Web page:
Highland Scot

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  • noun

Synonyms for Highland Scot

a native of the Highlands of Scotland

References in periodicals archive ?
Highland Scots had moved into Upper Canada after the American War of Independence.
The clearances were not the main incentive to emigration but they did drive away Highland Scots who would gladly have stayed at home long after the Lowland enthusiasm for emigration had begun.
As experienced historians, the authors are careful not to overstate the special or distinctive contributions of any one group because English, Lowland and Highland Scots, and southern and northern Irish all strove to assimilate themselves into New Zealand's society as quickly as possible.
Andrew Faiz makes the point that the Presbyterian Church in Canada has been taken over by the Highland Scots.
Waverley is often read as the beginning of the end for highland Scots, with its romanticized chief, Fergus, who dies as a Jacobite and leaves the English Edward Waverley voguing as laird in his stead--complete with an outfit that George Iv might have envied.
But the stone is not located at the grave and ignores the fact some of those killed may have been Highland Scots fighting in the government ranks.
The sun was shining brightly and a stiff breeze swept across the exposed and boggy landscape where 1,500 mainly Highland Scots met their deaths at the hands of the Duke of Cumberland's men in the last pitched battle on British soil.
At 36, Cornwallis was a well connected, career officer who had fought the French at Fontenoy and had participated in the slaughter of the Highland Scots at Culloden.
In the years that followed thousands of Irish Highland Scots and people from the Outer Hebrides islands settled on Cape Breton.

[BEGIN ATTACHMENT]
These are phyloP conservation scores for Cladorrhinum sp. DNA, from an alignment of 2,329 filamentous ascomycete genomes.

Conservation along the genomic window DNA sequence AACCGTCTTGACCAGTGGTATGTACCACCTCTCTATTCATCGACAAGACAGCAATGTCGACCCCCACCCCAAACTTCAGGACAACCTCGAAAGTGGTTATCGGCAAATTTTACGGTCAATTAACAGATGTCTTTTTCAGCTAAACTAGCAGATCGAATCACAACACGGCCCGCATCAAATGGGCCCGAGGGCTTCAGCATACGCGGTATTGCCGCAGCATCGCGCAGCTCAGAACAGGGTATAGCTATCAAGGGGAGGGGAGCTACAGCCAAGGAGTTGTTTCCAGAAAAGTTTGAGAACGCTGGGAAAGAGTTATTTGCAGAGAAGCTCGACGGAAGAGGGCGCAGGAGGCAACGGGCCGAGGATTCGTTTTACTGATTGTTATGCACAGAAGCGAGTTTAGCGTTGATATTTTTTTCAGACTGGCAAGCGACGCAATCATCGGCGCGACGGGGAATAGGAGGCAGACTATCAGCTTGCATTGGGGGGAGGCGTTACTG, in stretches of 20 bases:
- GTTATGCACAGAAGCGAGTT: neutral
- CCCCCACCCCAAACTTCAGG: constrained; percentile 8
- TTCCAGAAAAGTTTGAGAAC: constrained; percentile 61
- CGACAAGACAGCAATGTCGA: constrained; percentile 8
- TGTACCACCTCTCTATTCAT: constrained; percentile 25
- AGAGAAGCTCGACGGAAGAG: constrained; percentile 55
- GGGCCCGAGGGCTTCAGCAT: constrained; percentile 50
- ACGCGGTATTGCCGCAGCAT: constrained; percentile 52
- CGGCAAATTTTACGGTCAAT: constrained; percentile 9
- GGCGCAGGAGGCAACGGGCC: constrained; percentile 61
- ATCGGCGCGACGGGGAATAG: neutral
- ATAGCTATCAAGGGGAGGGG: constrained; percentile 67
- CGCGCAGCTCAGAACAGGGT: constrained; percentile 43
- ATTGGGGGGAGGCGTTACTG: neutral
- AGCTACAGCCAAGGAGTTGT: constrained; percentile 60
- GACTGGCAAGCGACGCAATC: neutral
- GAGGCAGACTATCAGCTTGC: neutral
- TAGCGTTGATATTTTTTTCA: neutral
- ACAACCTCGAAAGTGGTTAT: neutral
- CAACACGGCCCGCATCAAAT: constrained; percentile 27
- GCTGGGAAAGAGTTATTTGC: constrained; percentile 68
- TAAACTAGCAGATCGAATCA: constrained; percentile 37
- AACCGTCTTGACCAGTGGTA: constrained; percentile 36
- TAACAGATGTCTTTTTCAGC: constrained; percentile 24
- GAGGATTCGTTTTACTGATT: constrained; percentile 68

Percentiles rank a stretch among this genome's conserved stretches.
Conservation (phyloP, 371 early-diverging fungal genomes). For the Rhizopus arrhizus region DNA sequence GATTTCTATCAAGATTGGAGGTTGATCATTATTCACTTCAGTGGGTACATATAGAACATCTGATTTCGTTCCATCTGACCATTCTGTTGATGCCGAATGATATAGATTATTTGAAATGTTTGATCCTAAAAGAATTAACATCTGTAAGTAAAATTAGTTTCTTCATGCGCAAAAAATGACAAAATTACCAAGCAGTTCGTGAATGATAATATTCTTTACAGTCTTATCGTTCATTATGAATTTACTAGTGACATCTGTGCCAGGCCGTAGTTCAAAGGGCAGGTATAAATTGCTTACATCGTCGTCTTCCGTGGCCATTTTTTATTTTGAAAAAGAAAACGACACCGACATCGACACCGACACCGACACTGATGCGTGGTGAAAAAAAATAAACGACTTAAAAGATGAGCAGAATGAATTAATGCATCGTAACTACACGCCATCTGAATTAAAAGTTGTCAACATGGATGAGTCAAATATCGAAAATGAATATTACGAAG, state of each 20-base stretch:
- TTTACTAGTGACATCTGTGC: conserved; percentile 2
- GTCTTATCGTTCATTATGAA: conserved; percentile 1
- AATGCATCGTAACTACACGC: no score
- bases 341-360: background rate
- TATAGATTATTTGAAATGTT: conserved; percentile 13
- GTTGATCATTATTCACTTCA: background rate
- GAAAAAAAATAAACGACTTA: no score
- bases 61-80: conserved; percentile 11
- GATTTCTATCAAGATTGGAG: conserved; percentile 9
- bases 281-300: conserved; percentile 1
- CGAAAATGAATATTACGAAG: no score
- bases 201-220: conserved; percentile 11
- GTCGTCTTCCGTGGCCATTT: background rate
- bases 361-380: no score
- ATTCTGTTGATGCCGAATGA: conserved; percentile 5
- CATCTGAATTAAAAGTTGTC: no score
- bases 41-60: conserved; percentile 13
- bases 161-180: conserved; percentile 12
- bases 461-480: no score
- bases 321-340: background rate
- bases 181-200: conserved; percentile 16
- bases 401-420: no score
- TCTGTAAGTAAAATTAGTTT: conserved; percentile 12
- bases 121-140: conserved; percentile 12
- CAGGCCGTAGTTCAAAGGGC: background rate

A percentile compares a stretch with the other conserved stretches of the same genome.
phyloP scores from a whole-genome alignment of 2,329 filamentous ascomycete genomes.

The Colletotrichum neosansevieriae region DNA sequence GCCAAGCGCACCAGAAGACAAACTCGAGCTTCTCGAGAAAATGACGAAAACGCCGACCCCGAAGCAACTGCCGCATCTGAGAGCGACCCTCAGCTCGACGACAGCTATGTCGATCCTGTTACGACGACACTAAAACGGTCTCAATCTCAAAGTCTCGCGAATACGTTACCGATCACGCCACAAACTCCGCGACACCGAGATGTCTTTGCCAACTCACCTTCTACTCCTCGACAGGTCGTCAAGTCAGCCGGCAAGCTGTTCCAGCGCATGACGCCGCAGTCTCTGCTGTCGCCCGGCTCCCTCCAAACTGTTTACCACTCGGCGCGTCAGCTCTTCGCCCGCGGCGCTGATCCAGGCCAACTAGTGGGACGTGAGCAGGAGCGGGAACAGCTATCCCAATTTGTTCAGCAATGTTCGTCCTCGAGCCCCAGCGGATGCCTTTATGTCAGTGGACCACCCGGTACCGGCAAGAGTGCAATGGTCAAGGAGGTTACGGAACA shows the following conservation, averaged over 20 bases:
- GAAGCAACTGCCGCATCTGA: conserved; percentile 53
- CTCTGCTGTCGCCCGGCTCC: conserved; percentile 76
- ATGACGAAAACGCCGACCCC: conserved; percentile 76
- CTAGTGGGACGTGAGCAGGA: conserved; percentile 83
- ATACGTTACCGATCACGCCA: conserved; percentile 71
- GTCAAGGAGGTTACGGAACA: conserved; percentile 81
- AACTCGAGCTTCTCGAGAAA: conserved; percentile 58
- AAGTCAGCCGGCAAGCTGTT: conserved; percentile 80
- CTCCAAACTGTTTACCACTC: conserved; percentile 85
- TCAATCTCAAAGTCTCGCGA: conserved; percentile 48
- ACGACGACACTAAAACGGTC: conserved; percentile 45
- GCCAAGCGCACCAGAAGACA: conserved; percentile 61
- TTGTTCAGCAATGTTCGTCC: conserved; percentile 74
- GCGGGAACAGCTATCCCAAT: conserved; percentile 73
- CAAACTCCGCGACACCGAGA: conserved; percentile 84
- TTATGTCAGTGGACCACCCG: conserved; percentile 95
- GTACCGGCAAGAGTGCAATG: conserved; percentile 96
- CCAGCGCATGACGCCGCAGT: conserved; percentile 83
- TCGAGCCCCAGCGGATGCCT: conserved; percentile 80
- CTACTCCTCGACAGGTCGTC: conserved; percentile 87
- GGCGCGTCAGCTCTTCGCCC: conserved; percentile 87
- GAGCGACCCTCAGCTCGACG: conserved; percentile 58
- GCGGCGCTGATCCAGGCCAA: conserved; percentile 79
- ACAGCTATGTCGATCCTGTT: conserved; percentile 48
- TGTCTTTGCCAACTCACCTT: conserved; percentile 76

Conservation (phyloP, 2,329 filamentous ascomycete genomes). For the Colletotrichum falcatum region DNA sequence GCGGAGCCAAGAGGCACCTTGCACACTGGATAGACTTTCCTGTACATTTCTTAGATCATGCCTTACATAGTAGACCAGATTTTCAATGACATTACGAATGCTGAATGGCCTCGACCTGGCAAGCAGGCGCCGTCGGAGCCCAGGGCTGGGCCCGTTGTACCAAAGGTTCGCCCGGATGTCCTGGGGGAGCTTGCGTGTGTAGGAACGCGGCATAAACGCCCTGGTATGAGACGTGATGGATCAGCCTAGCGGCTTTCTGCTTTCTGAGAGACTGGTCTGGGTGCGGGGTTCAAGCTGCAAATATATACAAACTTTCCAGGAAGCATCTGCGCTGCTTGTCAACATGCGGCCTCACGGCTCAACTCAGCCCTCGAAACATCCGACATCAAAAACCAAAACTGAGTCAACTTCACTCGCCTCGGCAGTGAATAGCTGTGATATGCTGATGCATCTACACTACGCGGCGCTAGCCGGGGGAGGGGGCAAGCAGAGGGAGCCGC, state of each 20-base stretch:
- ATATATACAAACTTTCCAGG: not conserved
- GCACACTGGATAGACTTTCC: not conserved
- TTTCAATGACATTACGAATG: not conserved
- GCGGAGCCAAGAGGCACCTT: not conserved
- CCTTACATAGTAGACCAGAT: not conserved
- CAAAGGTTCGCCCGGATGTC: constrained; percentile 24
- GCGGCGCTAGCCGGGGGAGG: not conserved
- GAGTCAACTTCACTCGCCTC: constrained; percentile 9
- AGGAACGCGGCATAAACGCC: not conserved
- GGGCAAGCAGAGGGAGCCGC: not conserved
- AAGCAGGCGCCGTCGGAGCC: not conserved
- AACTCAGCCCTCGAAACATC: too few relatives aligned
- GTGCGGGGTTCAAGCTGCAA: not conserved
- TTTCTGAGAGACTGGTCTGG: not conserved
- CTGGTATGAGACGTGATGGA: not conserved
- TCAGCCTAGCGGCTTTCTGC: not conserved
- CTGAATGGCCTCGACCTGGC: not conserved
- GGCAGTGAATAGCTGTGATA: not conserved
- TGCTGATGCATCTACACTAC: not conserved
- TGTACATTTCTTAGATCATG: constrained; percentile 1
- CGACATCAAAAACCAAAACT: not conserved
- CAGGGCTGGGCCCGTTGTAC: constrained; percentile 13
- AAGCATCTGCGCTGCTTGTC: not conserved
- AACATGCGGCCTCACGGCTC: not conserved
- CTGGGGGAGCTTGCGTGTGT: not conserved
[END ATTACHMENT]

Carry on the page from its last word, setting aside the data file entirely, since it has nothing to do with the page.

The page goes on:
Sarah McNeill, a descendant of Highland Scots defeated in bloody battle by the English in 1746, lived past her nineteenth birthday with her parents and their cowherd, Hermie, on an adequately prosperous farm dominating the western heights of Alderney - the three square miles of rugged terrain off the tip of Normandy, infinitely smaller than the better-known Channel Isles, Jersey and Guernsey.
On the other hand, it treated the Catholic Highland Scots and the Irish in a despicable manner, denying them religious rights and creating unbearable social conditions.
The central character was a real life person, Reverend Norman McLeod, who led a group of landless Highland Scots to New Zealand, via Nova Scotia and Australia, over a nearly forty-year period, beginning in 1817, and ending with the New Zealand arrival in the 1850S.
Lowland immigration is often overshadowed by the emigration of Highland Scots, perhaps because Lowlanders were more similar in language and culture to English and American immigrants.
The creation of Red River as a settlement, however, and the arrival of Selkirk's Irish and Highland Scots settlers (some of whom were weavers) beginning in 1811, opened the way for cloth production.
The Punjabi Sikhs, Nepalese Gurkhas and Highland Scots may have come from different places, but the British Army of the imperial age used them to similar ends, those being to intimidate insurgents and to illustrate the fitness of the Empire.
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